The Federal Communications Commission (FCC) plans on voting to end net neutrality on December 14. Net Neutrality was created in 2015 to ensure that broadband services couldn't block websites, charge websites for faster service, or charge consumers for the use of anything from social media to Ted Talks. Losing it could have several drastic affects on the way we use the internet.

A vote against net neutrality could harm the economy and effect freedom of speech

While everyone would be hurt by the loss of free access and the sudden rise in internet cost, small businesses will suffer the most.

Many small business owners can't afford an actual storefront, so instead, they sell their goods through an online company, set up on Etsy, eBay, or any number of other sites. According to the US Small Business Administration, over 80 percent of small businesses have only one worker, and many of these one person companies sell their goods online. Some small businesses that do have a store still rely on online purchases, since their online site is easier for most shoppers to reach. These small businesses, that are usually already struggling financially, would not have the money to pay if broadband started charging them for a higher processing speed. As a result, their site will become slower than the average consumer is willing to wait, and their business would fail.

The American Sustainable Business Council sent a letter to the FCC explaining the effect this vote could have, and stating that the end of net neutrality would be disastrous for small businesses. The Small Business Administration also claims that small businesses make up 99.7 percent of all US businesses. If that large a percentage of total businesses start to fail it may affect the economy.

People who work from home, perform online freelance work, use the gig economy, or earn money through product renting sites could also be affected. Many gig-based and freelance companies are large enough to pay a fee, so their speed may not be affected. The companies aren't the only ones that could be affected though. If the vote passes people who work online could find themselves paying to gain access to the sites they work for.

According to the Pew Research Center, 24 percent of all Americans make money through the digital economy. Without net neutrality, they could be charged to continue.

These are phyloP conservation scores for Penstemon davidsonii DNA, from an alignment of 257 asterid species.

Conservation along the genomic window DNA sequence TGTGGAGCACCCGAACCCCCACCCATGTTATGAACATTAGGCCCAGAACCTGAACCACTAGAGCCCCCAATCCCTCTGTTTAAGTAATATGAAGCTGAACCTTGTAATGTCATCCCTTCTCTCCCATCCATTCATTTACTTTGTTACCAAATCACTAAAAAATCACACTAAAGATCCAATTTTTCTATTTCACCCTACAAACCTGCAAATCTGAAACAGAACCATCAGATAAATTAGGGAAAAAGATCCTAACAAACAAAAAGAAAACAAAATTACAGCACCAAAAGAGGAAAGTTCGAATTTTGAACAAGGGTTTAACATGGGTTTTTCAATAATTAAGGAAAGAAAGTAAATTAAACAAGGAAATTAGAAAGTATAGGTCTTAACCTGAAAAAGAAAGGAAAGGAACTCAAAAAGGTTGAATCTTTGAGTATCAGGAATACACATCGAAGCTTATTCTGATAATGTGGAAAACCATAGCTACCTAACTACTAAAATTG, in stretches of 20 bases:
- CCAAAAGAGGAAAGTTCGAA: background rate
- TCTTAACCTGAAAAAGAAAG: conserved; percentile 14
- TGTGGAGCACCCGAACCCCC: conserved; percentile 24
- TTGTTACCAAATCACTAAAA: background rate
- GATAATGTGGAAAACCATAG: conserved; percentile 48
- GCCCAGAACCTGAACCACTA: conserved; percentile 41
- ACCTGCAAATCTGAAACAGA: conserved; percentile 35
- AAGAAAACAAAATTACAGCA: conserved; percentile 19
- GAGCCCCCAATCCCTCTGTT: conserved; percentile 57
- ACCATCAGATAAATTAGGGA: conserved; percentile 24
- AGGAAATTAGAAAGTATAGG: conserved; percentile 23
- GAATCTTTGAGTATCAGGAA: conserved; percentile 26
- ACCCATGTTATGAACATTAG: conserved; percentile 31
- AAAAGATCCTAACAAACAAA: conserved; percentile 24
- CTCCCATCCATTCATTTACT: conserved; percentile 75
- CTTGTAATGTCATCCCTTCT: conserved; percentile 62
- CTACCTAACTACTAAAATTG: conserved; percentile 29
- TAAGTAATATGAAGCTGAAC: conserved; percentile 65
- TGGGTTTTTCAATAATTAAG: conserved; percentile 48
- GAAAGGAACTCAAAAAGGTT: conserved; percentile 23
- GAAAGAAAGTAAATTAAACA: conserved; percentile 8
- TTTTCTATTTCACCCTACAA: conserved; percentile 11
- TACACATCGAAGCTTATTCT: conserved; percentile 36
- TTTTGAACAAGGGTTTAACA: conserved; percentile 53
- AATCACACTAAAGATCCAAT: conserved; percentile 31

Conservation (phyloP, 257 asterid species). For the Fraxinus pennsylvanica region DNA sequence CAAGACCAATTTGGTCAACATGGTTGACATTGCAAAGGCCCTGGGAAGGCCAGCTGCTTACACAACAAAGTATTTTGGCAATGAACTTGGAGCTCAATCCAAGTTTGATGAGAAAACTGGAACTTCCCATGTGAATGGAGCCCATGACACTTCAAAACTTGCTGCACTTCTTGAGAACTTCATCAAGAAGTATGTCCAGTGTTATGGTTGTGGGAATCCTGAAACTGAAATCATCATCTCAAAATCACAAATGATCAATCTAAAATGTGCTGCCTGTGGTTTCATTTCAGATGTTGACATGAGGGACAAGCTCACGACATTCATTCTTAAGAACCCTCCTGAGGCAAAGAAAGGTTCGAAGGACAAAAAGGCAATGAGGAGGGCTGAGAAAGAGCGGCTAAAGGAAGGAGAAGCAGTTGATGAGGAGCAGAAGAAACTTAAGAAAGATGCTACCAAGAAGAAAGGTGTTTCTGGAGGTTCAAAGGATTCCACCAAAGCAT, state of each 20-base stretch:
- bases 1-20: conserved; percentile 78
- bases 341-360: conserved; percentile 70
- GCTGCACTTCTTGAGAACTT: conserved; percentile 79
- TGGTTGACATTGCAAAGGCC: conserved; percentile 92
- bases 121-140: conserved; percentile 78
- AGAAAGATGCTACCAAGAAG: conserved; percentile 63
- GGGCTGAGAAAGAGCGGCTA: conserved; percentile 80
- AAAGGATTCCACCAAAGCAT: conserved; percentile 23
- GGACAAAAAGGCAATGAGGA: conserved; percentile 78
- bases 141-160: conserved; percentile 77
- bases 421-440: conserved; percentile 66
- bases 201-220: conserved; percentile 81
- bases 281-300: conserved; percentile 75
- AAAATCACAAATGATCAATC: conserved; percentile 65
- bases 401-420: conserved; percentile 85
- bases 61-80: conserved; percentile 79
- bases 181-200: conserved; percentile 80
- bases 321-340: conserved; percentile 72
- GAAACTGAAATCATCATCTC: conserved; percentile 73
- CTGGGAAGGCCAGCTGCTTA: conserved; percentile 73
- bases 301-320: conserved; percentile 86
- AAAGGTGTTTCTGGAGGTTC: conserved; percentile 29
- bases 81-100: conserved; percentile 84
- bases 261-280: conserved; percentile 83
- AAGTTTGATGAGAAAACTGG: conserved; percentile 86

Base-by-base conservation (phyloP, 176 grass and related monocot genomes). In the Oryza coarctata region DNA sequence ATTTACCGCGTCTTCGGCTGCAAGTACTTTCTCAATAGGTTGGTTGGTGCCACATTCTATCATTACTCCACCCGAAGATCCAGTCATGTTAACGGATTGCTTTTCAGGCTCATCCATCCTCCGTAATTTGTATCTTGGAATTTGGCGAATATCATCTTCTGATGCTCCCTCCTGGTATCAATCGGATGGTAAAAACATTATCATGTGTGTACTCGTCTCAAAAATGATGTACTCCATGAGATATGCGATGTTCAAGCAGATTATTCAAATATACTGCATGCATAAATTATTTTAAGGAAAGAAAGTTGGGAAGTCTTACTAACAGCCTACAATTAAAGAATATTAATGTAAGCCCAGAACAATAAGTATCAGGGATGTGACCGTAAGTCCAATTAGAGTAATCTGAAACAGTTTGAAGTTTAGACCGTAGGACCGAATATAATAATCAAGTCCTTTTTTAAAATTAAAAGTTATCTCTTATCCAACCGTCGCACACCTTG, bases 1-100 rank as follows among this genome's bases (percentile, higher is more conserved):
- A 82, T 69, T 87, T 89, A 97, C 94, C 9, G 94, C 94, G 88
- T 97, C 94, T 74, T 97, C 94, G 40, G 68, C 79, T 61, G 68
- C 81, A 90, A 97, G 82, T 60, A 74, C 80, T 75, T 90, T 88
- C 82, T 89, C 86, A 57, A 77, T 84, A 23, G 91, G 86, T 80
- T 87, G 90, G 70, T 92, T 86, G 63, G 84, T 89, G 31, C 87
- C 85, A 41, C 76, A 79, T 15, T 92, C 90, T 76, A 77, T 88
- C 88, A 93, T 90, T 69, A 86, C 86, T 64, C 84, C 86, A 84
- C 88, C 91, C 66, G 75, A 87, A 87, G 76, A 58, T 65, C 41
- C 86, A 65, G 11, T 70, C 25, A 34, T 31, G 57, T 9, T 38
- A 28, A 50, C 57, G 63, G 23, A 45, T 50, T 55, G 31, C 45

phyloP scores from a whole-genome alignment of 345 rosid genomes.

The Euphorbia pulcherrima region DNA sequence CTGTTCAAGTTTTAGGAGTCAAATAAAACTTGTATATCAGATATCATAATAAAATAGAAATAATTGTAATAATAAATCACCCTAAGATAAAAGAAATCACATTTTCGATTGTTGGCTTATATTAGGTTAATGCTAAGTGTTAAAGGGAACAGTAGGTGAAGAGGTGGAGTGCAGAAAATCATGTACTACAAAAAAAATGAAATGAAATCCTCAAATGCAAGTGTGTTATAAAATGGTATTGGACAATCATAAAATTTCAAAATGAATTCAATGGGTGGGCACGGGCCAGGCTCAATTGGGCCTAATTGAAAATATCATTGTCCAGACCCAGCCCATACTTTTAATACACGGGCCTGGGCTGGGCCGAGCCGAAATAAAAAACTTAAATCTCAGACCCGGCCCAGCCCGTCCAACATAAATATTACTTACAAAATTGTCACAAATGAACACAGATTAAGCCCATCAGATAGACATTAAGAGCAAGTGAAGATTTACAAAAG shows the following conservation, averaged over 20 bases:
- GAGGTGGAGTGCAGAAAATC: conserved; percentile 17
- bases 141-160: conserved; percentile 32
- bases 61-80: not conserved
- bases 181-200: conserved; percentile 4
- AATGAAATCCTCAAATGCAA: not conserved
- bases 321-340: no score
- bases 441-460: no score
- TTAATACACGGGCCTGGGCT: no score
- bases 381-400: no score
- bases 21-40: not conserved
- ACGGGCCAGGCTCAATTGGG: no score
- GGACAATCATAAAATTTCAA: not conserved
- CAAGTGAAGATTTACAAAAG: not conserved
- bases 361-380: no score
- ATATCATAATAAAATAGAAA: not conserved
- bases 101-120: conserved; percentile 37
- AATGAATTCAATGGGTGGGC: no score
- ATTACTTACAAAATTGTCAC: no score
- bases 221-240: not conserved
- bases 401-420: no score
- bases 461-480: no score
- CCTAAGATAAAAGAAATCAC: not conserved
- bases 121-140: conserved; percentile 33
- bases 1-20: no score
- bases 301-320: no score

A blow to the economy isn't the only negative effect the loss of net neutrality could have; it would also give broadbands the right to completely block content for the purpose of stopping peaceful online protests. This is not a theoretical situation. In 2005, before net neutrality began, Telus cut its subscribers access to Voice for Change, a site for the Telecommunications Workers Union. In 2006 AOL blocked every email with a link to the petition against their company. They later claimed it was an accident, caused by a glitch. Without any strict laws saying that sites cannot be blocked, cases like this could happen again.

Not just with sites or emails that make their company look bad, the broadband owner could theoretically block any site they disagree with.

The FCC has received fraudulent responses from both sides

There has been a widespread and aggressive public response against the vote; a public protest at Verizon stores has been scheduled for December 7 and over 22 million people have sent comments to the FCC. The New York Attorney General Eric Schneiderman has noticed something strange has been happening to these comments. Close to 50,000 complaints have disappeared, and many of the messages saying that we should get rid of net neutrality seem to be faked.

Consumers have been sending messages to the FCC saying that their names were stolen by someone to send messages.

The attorney general's office estimates that there are several hundreds of thousands of cases of stolen identities used for comments in the New York area alone. There have also been comments made under the names of the deceased. Data scientist Jeff Kao estimates that over a million comments supporting the repeal have been faked. The FCC spokesman has stated that they will not be investigating every comment and has pointed out that some comments against the repeal of net neutrality are equally suspicious. Among them are 7.5 million comments that can be connected to the same email generator. With so much confusion over whether comments on both sides are real or fake, it seems like the largest deciding factor will be the in-person protests at Verizon. We shall have to wait until December 7 to see an honest account of the public's opinion.